Amy Humphrey

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I am an interdisciplinary researcher, with projects centred in psychology, human geography and criminology. My work focusses on policing and security. I am particularly interested in how policing is perceived to be good or successful, and the decisions which arise this as well as considerations of vulnerability and human rights, and the role of technology in policing systems. I joined the University of Dundee in 2014 as a PhD student in Human Geography, and have continued working here on various research projects whilst continuing my PhD part time.


Since 2021 I have been based in Humanities, as the UK Research assistant for Police Accountability: Towards international standards. This is a cross-disciplinary, international project funded for the UK by the ESRC. Alongside colleagues in France, Germany, Canada and Japan we are employing qualitative and quantative methodologies to develop a framework for the comparison of police complaints mechanisms and establish internationally relevant standards.   

Prior to this, for 3.5 years I worked in the UoD Geography department as part of a Nordforsk funded project ‘Eyes Online’. This project explored the accountability and legitimacy of online surveillance by state authorities, in partnership with several other Scottish universities, as well as counterparts in Finland and Norway.  

Drawing on findings from the Eyes Online Project. I, alongside Dr Megan O’Neill and Professor Burkhart Shafer, also secured Scottish universities Insight institute (SUII) funding for a series of meetings, workshops exploring Ethics, technology and latterly, the pandemic. This included a unique, expert lead poetic collaboration between police practitioners, civil servants, human rights activists and academics ‘Fastidious Inquiry, Weird compliance: A Corona of Sonnets’.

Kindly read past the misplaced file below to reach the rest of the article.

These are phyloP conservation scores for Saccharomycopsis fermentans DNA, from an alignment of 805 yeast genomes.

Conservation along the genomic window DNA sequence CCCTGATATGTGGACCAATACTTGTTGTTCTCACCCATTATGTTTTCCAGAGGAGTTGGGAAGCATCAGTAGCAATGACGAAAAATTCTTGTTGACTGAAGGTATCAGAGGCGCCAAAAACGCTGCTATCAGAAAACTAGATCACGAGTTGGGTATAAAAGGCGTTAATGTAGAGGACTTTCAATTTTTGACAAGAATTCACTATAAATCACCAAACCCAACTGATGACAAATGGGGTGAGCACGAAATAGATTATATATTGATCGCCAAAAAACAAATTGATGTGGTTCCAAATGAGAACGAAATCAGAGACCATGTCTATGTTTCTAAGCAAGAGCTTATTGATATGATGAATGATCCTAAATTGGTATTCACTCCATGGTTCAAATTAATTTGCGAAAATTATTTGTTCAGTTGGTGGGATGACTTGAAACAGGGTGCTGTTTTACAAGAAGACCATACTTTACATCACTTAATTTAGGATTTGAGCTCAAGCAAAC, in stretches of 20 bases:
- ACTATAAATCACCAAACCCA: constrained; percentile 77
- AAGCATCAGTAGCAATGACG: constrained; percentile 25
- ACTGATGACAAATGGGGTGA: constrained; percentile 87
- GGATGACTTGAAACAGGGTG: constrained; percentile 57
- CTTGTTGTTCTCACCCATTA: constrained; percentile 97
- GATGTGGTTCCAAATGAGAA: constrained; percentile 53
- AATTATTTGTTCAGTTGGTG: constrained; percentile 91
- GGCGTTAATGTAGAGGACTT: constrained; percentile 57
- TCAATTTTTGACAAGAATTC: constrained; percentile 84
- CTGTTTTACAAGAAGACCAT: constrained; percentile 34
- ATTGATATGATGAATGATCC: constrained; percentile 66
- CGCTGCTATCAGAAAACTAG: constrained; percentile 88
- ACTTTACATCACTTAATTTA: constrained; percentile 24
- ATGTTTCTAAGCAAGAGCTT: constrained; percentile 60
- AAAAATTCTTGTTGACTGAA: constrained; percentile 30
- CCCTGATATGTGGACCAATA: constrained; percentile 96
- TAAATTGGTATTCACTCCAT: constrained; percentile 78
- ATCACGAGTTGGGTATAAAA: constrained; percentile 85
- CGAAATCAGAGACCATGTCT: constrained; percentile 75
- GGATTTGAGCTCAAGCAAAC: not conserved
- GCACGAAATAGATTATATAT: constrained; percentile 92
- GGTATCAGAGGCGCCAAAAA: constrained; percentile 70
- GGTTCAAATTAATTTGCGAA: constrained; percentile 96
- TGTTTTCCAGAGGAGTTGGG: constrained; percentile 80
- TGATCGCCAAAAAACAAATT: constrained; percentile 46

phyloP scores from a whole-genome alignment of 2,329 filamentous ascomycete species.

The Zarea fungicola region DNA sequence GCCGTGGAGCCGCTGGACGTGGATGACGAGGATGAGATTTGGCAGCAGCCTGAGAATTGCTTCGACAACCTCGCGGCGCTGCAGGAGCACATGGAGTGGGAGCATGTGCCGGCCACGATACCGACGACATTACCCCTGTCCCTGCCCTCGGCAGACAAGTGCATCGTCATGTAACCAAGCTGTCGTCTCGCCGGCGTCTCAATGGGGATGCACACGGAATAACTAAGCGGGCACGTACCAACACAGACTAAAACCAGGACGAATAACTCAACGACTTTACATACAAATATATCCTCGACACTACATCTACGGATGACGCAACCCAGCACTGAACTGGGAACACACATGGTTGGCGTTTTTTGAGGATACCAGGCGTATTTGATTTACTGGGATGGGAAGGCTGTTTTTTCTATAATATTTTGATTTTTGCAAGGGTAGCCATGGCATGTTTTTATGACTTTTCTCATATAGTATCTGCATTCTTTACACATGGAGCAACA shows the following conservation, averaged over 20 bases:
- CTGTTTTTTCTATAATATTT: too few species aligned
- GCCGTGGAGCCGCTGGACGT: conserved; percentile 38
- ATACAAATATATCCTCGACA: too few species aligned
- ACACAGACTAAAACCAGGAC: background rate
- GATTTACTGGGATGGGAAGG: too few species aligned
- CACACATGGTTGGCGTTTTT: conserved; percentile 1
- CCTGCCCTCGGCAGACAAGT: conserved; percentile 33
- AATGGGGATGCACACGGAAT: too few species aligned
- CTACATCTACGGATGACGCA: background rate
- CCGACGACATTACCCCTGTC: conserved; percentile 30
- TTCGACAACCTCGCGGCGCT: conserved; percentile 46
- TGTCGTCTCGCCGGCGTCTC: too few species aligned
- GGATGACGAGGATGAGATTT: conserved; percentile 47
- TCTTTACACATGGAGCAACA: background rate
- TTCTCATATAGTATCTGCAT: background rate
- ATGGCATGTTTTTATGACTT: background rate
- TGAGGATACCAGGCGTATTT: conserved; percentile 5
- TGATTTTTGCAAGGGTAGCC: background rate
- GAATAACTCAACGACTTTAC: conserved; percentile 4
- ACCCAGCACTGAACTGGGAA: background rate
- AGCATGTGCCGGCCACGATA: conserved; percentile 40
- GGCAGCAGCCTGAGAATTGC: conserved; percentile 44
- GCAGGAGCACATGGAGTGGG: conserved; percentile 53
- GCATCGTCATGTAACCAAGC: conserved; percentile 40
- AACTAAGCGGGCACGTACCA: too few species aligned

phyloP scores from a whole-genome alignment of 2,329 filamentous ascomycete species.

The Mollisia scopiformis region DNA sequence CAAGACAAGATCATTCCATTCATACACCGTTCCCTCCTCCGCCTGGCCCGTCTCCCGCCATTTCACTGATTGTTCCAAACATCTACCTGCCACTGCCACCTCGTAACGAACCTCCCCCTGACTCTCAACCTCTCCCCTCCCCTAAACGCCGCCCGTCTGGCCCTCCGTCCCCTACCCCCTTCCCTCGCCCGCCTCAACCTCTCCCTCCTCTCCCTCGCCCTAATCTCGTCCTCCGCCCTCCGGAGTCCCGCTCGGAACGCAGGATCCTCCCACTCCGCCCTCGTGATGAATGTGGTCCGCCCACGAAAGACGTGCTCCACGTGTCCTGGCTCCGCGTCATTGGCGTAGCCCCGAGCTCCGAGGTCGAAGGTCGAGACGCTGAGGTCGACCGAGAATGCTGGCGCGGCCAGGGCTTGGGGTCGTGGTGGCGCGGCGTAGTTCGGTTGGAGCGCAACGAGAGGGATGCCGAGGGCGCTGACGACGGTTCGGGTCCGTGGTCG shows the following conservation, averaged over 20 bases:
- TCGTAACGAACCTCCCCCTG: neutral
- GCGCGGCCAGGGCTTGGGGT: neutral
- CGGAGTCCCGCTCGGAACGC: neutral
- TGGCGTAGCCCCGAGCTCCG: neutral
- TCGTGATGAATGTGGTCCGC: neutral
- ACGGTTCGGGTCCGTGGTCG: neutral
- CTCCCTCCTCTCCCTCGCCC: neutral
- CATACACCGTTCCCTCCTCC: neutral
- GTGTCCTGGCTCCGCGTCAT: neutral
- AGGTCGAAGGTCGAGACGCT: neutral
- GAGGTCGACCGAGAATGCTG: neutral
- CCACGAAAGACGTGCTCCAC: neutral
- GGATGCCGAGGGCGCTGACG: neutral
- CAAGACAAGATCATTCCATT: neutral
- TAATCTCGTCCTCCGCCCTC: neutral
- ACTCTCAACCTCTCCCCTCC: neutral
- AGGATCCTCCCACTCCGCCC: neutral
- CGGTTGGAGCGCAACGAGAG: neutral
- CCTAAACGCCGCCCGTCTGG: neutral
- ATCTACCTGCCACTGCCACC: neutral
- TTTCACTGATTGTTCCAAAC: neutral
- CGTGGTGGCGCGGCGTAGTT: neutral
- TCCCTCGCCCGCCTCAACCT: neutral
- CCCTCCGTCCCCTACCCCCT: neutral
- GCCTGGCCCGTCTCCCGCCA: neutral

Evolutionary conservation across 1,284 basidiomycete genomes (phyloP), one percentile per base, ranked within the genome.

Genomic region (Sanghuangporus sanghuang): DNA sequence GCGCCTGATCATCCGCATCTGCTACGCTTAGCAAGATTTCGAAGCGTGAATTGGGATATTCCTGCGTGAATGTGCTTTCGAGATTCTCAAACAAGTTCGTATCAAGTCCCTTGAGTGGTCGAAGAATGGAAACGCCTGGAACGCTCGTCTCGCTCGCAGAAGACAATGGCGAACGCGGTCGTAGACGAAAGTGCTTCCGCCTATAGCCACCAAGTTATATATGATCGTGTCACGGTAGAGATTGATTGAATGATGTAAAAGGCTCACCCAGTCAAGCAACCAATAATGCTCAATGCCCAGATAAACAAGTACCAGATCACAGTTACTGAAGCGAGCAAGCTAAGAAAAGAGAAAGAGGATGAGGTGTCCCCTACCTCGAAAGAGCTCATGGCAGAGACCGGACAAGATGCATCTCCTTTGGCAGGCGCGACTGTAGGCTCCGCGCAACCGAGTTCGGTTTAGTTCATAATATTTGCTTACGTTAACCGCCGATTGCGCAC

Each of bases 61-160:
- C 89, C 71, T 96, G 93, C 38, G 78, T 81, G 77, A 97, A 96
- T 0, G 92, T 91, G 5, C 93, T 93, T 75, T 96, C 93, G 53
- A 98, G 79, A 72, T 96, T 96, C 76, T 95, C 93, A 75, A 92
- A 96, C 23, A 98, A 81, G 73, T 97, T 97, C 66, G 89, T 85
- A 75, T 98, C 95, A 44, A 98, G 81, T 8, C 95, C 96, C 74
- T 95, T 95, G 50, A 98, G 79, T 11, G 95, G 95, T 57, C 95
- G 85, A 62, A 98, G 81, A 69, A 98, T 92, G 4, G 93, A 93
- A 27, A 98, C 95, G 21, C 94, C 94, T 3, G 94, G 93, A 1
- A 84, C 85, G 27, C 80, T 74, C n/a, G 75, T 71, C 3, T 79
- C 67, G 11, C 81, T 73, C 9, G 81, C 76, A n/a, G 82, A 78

My ESRC funded PhD is supervised by Dr Jon Mendel here at Dundee, Professor Nick Fyfe (RGU) and Dr Penny Woolnough (Abertay). My project focusses on police perceptions of success in missing persons police work and involved 9 months embedded research practice with two UK Police Forces. The thesis will be submitted in early 2022. Related to this, I also co-authored a report contributing to an HMICS Inspection on Local responses to Missing persons, and more recently have co-authored two blogs for the Royal Geographical society on ‘Missing Persons in the Pandemic’  and the then overlooked ‘Missing Black Lives’.

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